Criminal Justice
 

Public Defender says sheriff doesn't provide place for attorney, clients to meet privately

A new temporary jail built by Orleans Parish Sheriff Marlin Gusman shows he is not serious about providing inmates with their constitutional right to private visits with their attorneys, according to a request for an injunction filed this morning.

The Orleans Parish Public Defender’s Office filed the request in Civil District Court, alleging that Gusman is lagging in his response to an original lawsuit on the issue filed in October.

Through this filing, the Public Defender’s Office hopes to force Gusman to provide a private meeting area for inmates and their attorneys.

Because Gusman has recently opened a new temporary jail facility where inmates’ private visitation rights are all but ignored, the attorneys feel a new sense of urgency in the litigation process, they say, and they are aiming to get the issues resolved quickly.

“At the new facility there’s no private visitation areas, you have to pass documents through a deputy, and everything is done through video conferencing, which makes private consultation with clients all but impossible,” said civil rights attorney Liz Cumming, who filed the injunction this morning along with fellow attorney Stephen Haedicke. Both are representing the Public Defender’s Office.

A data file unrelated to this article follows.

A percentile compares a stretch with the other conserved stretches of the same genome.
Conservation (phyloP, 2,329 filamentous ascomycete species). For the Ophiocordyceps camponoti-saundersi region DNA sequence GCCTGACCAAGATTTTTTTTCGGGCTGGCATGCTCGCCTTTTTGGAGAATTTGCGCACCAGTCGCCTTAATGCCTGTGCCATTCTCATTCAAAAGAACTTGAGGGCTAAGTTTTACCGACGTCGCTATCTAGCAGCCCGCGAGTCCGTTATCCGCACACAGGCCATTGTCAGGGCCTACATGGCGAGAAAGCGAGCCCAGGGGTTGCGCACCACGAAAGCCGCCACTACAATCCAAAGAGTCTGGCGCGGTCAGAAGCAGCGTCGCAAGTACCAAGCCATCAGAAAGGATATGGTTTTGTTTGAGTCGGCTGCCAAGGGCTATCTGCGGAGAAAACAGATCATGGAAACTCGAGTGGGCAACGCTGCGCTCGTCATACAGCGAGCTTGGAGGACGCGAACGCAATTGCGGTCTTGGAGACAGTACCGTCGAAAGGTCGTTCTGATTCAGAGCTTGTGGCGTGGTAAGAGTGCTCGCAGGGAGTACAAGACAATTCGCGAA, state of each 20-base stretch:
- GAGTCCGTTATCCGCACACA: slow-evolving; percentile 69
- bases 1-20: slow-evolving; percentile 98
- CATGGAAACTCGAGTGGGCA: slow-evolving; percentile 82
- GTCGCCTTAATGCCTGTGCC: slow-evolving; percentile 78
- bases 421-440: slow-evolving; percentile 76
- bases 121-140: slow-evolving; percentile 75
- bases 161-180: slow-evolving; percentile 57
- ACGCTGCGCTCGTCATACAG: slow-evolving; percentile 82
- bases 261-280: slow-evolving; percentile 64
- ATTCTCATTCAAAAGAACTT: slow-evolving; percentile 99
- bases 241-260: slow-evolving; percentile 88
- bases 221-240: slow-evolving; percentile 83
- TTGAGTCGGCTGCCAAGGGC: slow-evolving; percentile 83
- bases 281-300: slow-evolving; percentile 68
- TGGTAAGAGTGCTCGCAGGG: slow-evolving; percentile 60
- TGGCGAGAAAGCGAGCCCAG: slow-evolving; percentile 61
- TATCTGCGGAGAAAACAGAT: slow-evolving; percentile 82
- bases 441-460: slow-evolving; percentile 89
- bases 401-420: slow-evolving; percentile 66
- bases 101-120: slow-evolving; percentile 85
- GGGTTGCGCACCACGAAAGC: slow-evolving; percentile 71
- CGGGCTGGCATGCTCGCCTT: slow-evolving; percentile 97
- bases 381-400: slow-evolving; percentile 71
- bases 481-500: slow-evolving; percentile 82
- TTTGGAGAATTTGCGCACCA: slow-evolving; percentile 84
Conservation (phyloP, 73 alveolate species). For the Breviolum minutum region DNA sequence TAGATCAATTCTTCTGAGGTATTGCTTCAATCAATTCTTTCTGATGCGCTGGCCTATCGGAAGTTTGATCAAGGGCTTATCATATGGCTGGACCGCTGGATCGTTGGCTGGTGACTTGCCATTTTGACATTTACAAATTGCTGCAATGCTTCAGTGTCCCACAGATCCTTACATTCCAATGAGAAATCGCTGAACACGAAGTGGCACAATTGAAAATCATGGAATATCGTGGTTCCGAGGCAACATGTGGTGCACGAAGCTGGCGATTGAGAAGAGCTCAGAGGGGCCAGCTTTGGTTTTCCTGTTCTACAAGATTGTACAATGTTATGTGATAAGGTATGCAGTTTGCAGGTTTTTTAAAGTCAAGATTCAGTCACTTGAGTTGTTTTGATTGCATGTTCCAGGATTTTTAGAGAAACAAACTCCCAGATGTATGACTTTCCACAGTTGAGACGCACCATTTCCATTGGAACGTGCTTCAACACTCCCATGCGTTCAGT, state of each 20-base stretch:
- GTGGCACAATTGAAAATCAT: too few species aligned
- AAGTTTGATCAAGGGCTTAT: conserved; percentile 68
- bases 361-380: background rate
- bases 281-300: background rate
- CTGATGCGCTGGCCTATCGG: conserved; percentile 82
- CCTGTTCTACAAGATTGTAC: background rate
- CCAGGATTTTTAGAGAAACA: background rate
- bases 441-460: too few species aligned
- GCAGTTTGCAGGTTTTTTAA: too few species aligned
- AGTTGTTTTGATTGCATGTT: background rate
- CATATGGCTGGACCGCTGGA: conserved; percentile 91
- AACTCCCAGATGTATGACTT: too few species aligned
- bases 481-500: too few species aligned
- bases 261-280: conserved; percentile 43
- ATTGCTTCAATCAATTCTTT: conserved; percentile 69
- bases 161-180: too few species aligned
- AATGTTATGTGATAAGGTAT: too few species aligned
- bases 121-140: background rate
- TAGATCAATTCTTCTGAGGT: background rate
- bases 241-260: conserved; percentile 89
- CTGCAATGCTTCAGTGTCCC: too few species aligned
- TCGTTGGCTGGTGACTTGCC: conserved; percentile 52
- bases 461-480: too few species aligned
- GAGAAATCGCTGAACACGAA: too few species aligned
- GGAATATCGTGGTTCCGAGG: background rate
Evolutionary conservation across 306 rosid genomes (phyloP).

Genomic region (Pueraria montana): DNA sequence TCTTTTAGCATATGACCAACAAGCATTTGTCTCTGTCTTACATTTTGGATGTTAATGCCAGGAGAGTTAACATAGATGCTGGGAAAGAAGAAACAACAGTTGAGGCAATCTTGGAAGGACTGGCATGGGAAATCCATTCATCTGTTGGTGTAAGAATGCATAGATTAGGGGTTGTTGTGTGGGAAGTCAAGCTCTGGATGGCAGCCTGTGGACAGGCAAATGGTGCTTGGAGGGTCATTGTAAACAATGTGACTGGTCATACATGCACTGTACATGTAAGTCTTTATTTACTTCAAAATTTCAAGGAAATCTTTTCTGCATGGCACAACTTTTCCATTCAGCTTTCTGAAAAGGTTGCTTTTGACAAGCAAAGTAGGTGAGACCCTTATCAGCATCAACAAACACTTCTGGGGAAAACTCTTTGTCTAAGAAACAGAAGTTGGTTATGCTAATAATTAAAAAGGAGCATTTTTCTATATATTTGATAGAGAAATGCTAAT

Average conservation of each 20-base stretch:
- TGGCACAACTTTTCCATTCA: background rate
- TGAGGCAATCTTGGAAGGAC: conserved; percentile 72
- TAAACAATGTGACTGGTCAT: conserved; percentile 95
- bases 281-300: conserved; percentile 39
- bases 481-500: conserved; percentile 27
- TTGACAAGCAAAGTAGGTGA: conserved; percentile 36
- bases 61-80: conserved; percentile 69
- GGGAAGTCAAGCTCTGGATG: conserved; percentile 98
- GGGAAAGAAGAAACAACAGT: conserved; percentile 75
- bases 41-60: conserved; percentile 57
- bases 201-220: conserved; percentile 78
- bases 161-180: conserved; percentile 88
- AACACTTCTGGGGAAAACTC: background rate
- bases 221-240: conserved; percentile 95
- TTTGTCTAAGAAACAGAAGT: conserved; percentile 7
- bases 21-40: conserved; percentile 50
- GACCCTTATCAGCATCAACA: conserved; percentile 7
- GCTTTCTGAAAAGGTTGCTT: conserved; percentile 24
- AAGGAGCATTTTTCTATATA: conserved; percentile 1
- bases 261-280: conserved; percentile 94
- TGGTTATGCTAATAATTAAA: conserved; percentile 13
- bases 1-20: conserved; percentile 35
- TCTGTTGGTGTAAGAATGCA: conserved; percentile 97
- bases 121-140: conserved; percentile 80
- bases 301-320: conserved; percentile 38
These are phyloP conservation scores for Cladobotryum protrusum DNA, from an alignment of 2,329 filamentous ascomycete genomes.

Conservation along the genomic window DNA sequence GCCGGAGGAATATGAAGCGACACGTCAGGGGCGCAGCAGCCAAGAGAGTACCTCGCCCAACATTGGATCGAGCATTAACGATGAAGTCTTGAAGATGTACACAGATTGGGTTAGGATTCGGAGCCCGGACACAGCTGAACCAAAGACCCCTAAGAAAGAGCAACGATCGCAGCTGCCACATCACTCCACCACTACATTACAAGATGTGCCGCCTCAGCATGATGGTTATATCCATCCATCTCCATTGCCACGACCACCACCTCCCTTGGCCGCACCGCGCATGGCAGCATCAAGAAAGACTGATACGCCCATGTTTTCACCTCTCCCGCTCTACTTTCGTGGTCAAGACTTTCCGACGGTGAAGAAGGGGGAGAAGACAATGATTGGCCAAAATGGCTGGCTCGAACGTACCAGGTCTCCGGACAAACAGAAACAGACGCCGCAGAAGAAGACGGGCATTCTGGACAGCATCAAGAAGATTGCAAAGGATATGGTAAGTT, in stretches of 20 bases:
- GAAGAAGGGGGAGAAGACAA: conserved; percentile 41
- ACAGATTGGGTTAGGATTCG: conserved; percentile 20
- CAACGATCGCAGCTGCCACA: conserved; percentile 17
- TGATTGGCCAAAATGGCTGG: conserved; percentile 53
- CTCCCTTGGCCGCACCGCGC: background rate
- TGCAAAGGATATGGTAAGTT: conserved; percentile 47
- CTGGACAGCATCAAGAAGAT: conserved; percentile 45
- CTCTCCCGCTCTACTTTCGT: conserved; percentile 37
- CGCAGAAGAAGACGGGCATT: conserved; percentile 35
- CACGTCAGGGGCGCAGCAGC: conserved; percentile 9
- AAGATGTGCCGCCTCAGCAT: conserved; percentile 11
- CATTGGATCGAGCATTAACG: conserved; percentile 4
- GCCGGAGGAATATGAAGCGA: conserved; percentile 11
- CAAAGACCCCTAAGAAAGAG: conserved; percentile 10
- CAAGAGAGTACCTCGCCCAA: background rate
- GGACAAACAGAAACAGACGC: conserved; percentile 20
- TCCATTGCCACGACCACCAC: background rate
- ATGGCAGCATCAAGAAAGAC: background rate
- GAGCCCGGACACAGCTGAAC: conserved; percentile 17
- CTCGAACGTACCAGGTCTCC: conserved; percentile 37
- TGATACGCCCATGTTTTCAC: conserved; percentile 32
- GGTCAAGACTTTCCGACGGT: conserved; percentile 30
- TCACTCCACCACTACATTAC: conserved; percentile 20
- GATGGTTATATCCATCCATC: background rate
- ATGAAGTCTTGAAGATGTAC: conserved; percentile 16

Because the new facility has been built with FEMA money and has come online well after Hurricane Katrina, Cumming said that Gusman has “no excuse” for failing to provide adequate attorney visitation facilities at the new jail.

Cumming and Haedicke went to court against  Gusman in October, and Gusman’s attorneys responded but withheld some of the discovery information Cumming and Haedicke had asked for, Cumming said.

“Rather than wrangle with Gusman’s attorneys about what pieces of discovery are required, the injunction aims to push the timeline forward for the sheriff to acknowledge that there is a significant and ongoing problem here,” she said.

Following the filing of the request for injunction, a hearing must happen within 10 days.

A spokeswoman for the Public Defender’s Office said attorneys now must wait up to two hours to see clients at the House of Detention, following a narrowing of visitation hours, and that with some attorneys carrying caseloads of up to 150 clients, such wait times are unacceptable.

Gusman’s spokesman, Malcolm Ehrhardt, did not respond to a request for comment.

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  • Neville Delettre

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